We should expect more surprises in the next four years. Both candidates oppose using force in Syria right now, but if the carnage grows larger and more visible, the president could very well deploy bombers or even ground troops.

Afghanistan? They agree now on pulling out, but if the security environment deteriorates and the Afghan army proves insufficient to the task—both likely—all bets are off. Chinese and U.S. differences on Taiwan and the South China Sea could suddenly turn into a crisis that leads to shots being fired.

There is also the minor matter of Iran. Both Obama and Romney have indicated they will use force if necessary to stop its nuclear weapons quest. If Iran continues in that direction, Americans may abruptly find themselves in another major Middle Eastern war.

Voters may not like that idea, but the next president won't give great weight to public opinion because he won't need to. Americans rarely hold their leaders accountable for unforeseen, unnecessary wars that cost much and achieve little.

In November 2004, Iraq was clearly a disaster, but Bush won reelection. Clinton paid no price for the "Black Hawk Down" debacle in Mogadishu, Somalia. Reagan won by a landslide a year after terrorists blew up 241 U.S. troops in Lebanon, prompting our departure.

Each time, Americans were surprised. Each time, they were unhappy. But each time, they gave the president a pass. You think Obama and Romney didn't notice?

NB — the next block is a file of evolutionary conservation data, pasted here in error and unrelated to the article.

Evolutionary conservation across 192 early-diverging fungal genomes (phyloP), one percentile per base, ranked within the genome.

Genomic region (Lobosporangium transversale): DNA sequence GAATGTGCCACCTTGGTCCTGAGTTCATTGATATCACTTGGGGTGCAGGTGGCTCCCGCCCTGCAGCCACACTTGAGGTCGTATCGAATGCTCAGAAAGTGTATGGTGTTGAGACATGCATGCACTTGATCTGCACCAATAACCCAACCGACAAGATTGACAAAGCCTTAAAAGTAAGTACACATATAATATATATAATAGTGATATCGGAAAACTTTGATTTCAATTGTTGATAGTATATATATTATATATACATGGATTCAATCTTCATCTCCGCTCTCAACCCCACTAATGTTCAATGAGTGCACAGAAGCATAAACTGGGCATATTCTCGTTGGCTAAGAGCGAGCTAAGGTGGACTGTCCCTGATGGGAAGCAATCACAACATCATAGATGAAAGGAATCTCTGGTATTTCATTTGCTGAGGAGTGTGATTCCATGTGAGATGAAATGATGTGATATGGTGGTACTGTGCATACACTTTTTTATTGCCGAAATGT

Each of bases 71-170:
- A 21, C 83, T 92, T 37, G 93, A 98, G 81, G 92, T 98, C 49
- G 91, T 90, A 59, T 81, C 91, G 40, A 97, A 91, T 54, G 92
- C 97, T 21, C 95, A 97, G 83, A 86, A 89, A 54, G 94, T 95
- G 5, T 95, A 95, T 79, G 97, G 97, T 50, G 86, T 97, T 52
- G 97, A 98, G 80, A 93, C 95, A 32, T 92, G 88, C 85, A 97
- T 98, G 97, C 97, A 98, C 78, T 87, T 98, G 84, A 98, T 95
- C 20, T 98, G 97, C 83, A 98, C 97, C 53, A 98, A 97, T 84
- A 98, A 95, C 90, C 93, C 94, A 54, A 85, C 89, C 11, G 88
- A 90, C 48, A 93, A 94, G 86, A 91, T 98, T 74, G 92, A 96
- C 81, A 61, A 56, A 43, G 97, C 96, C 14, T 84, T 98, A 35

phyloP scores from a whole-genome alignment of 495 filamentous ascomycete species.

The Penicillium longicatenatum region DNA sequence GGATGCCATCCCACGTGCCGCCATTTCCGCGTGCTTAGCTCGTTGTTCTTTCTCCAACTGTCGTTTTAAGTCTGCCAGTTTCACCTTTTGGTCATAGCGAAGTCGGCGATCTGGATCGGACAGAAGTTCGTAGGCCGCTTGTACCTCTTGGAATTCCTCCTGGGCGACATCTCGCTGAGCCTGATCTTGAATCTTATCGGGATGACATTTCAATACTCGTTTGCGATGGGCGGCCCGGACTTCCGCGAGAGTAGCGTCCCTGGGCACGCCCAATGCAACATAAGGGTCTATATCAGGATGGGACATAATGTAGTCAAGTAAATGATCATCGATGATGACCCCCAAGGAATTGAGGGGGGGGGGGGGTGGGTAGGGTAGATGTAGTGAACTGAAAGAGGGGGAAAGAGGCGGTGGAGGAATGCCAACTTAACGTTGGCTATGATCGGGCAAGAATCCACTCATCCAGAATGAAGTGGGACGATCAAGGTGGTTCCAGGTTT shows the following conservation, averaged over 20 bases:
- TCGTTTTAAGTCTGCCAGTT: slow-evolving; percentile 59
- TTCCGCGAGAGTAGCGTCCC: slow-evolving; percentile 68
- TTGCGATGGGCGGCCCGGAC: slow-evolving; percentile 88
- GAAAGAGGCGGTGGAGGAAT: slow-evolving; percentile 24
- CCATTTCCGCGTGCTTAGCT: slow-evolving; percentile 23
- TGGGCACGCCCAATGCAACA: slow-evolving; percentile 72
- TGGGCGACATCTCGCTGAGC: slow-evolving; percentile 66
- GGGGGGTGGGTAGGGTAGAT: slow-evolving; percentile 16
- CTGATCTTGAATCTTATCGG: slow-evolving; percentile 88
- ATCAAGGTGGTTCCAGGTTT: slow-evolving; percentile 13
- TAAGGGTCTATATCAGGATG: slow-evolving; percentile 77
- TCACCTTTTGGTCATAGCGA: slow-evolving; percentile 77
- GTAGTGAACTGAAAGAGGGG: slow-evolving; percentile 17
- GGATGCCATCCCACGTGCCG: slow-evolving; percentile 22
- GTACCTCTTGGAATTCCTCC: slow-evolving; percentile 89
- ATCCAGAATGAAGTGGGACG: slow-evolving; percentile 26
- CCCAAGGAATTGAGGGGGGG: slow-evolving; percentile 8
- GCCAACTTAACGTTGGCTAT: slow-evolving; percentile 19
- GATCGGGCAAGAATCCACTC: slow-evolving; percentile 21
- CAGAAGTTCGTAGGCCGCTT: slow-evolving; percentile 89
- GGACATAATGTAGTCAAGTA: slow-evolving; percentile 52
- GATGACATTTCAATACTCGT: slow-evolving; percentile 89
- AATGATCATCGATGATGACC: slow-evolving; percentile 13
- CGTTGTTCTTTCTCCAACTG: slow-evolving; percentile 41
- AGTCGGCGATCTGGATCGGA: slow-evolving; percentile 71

NEXT: Obama Headed to Chicago to Vote Early

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  1. So, is it the economy, stupid?

  2. Why did you start with LBJ for your list of examples?

    The first, and by some measures, still the worst FP blunder, and surprise, was Jefferson’s. And I’m not talking about the Barbary Pirates, although that incident did contradict his stated foreign policy platform.

    Now don’t go off too soon; I like Jefferson. (Also have some affinity for Rush and Ayn Rand.)

    So let’s assume Jefferson really was the great hero that we make of him. His foreign policy reality did not match his rhetoric before he had to deal with actual events. No plan survives the first contact with the enemy, as they say.

    Maybe it’s unrealistic, and downright silly, to expect Presidents to have ideological foreign policy positions that will never change. Maybe the real world doesn’t bend to our wishes.

    I wish Ron Paul would get a chance to be President. However, I would fully expect that libertarians would be furious with him, because of a lot of things he would do, once he actually had to make real-world decisions in response to reality instead of fairy tales.

    1. How did the Barbary War contradict Jefferson’s foreign policy?

      I don’t know about you, but I think our current policy of trying to indirectly control every corner of the globe, and spending trillions we don’t have to do so, sounds much less reality-based than anything Ron Paul has proposed